From the first few minutes of Le Samouraï, Melville places us in an austere, dark, shadowy world filled with foreboding, suspense, and drama.
This crime film classic introduces us to killer-for-hire Jef Costello, played by Alain Delon, in a quiet yet evocative manner. Costello has been hired to kill a Paris club owner. He executes this methodically starting with his setting up two solid alibis, to his cold and detached manner in telling the man he’s there to kill him. What Costello did not expect, however, was the club’s Piano player, a very attractive Caty Rosier, to catch him minutes after the act.
And thus, Costello finds himself in a perilous situation. The police begin hunting down a killer wearing a fedora in a trench coat; a description matched by hundreds of men in Paris the night of the crime. Police superintendant, played slyly by François Périer, has a hunch that Costello is hiding something and questions the perfect alibis he presents. Here is where the cat-and-mouse chase begins.
The mood in the film is cool and composed, just like Delon’s portrayal of Costello. Melville chooses grey and blue hues throughout the film to emphasize Costello’s existence as a loner. One of my favourite scenes comes in the first 2-8 minutes of the film, in which we are placed in Costello’s apartment, where he lays on his bed smoking a cigarette.
There are are no big action sequences, nor major chases, and there is little dialogue in Le Samouraï. Costello navigates through Paris by car and by Métro. One of the best sequences in the film comes when the police chase Costello through Paris’ Métro only to have him outsmart them yet again. Even here, I am sympathetic towards Costello and even root for him to get away. Costello is like a samurai in that he honours his work, and simple existence until the very end. Delon’s performance is one of his best and has been influential to other actors since. He says more with his eyes and the way he handles a gun than any words could convey. In a recent interview I watched, Delon mentioned that Melville created Costello to be this quiet, perfectionistic, loner of a man. Delon simply portrayed him the way Melville had suggested. Nonetheless, credit to Delon for an outstanding performance that stays with you well after the film has ended.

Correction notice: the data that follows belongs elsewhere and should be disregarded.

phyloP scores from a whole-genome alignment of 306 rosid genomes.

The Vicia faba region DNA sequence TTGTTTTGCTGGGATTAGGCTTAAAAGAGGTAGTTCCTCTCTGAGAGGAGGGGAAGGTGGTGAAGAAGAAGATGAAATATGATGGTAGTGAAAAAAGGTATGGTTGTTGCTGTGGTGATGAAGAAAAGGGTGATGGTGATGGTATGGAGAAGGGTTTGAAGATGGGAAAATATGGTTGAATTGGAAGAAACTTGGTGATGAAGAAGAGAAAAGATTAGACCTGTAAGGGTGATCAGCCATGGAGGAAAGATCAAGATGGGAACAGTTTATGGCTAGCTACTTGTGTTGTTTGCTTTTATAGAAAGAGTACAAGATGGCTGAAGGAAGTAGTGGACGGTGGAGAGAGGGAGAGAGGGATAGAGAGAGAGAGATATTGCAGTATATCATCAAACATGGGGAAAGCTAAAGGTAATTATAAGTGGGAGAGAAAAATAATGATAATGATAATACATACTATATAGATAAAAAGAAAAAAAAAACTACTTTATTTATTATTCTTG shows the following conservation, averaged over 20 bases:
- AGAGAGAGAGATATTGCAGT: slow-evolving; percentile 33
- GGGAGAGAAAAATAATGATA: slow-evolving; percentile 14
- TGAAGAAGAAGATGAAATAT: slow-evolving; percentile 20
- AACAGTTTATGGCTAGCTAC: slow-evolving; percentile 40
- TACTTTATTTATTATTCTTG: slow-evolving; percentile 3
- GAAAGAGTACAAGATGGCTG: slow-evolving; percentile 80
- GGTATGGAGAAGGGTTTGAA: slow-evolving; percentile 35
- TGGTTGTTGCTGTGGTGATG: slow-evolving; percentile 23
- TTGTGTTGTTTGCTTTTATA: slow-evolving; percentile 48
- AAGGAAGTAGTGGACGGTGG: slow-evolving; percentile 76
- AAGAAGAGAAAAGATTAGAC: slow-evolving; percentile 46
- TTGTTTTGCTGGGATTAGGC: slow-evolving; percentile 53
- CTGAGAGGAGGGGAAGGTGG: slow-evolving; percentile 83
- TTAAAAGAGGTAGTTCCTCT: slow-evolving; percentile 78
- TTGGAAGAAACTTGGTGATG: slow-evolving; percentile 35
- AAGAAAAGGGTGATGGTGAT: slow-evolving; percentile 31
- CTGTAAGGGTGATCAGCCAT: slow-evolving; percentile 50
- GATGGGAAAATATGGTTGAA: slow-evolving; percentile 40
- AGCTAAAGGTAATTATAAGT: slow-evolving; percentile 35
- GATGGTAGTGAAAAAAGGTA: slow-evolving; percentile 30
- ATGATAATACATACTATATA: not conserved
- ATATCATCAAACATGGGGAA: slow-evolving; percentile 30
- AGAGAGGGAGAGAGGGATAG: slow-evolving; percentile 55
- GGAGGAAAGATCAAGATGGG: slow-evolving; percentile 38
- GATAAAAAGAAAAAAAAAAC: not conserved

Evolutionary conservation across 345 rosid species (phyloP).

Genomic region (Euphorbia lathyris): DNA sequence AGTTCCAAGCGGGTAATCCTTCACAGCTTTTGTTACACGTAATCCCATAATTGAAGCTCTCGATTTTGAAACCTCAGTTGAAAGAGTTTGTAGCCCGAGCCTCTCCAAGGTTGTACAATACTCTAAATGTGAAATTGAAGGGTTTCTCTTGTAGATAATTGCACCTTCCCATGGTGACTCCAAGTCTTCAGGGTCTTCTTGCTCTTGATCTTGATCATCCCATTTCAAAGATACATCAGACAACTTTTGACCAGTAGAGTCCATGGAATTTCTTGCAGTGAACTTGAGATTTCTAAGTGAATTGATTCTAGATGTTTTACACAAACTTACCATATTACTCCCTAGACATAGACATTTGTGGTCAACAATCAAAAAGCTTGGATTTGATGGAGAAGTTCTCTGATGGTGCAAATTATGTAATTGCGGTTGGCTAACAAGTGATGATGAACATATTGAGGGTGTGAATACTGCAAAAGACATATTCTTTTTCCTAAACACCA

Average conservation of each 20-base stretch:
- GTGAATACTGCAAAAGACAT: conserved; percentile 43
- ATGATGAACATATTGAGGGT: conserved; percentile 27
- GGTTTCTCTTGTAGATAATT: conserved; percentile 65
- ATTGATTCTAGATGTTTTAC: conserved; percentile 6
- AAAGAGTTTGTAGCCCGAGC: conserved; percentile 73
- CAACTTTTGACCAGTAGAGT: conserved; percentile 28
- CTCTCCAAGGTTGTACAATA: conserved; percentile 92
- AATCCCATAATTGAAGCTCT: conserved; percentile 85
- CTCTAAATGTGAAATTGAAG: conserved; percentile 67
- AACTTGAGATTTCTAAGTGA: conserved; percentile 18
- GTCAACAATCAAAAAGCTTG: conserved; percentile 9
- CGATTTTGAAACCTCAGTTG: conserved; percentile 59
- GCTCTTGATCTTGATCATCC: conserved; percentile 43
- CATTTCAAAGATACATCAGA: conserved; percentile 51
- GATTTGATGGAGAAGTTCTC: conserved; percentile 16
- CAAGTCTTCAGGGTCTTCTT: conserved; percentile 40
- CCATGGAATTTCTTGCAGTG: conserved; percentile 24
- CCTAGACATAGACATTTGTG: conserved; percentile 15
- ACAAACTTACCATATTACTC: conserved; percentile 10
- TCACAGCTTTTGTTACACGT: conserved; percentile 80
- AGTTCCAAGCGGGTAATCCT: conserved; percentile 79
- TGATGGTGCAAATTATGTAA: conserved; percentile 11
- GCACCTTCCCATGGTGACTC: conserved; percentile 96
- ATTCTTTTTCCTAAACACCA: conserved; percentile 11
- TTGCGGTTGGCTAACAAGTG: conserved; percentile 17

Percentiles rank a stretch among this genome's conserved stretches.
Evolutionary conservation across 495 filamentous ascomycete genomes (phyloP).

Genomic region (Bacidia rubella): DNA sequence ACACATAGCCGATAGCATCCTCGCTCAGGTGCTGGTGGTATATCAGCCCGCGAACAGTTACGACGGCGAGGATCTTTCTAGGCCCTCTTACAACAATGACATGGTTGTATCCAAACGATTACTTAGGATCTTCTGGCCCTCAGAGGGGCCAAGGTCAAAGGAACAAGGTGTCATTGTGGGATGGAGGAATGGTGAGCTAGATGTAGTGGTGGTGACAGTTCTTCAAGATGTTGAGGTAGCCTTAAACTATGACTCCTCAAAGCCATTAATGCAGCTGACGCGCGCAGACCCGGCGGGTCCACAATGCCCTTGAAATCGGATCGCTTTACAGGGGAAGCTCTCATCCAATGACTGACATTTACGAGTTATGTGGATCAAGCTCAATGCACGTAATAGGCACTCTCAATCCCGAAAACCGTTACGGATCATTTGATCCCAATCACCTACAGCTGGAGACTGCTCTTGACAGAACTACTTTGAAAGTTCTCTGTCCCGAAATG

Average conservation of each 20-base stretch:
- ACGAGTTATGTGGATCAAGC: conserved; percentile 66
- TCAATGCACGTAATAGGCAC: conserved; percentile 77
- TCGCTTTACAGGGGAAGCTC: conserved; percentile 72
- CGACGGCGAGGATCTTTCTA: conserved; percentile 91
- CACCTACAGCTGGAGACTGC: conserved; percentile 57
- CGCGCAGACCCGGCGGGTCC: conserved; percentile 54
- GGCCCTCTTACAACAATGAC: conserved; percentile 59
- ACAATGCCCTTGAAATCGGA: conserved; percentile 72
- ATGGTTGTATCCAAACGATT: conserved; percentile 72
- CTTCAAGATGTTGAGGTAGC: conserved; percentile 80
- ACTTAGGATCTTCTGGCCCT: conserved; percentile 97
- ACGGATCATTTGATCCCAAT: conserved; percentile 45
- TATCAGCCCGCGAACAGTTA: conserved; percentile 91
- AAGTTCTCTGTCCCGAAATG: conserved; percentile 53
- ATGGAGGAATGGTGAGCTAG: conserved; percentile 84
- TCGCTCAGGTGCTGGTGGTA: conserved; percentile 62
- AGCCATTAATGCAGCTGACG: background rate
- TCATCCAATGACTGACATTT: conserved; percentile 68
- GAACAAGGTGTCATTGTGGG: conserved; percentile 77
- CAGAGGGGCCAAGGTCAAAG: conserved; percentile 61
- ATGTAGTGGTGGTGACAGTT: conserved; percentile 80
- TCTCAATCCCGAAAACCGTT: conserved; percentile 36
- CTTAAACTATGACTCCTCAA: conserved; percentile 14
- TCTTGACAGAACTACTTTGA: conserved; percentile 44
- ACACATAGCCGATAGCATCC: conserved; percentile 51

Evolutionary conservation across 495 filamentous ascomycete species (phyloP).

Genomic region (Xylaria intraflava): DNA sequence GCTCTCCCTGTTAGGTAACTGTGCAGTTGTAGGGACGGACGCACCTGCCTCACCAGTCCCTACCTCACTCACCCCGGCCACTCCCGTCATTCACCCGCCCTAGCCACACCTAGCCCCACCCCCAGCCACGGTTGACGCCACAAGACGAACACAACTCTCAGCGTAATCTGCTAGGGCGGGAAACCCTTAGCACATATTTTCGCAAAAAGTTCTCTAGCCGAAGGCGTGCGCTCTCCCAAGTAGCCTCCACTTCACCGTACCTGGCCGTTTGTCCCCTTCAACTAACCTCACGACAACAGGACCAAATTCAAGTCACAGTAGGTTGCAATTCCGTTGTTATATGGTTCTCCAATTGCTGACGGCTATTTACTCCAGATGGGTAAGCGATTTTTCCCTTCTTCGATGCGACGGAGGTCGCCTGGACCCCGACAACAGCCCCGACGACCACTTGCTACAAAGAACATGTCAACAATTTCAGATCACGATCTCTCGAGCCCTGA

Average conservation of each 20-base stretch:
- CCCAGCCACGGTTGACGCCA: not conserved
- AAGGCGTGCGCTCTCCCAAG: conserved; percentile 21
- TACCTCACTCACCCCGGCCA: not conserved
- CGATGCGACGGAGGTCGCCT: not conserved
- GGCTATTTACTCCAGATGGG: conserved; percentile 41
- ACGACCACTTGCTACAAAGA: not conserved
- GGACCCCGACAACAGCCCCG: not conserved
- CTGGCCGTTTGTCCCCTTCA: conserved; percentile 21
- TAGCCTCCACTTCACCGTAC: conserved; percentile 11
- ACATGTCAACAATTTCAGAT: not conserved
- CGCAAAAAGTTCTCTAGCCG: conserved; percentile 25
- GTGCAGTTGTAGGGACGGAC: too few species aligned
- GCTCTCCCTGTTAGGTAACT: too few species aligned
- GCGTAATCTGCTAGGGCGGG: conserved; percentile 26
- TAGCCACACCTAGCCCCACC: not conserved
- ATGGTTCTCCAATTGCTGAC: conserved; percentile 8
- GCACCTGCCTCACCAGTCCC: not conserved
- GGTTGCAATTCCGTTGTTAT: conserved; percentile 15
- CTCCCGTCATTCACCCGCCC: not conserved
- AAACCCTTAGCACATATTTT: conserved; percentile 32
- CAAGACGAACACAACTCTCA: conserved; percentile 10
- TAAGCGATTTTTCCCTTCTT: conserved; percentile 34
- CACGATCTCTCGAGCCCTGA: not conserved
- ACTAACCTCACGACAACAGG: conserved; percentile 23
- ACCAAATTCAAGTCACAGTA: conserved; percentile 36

The rest of the cast fits perfectly within the film, from Périer’s superintendent to Delon’s real-life wife and love interest in the film, Nathalie Delon. Other aspects of the film worth noting are its cinematography, which in repeated viewings, I’ve come to appreciate even more. And lastly, the score, which from the very first seconds of the film draws you into a world in which you are unsure who will survive at the end.
Le Samouraï is a film that stands the test of time in its genre. An excellent film noir, and certainly one of Jean-Pierre Melville’s best. If you have patience for quiet yet strong performances, and are looking for something ‘different,’ or simply have to revisit this classic, I highly recommend it.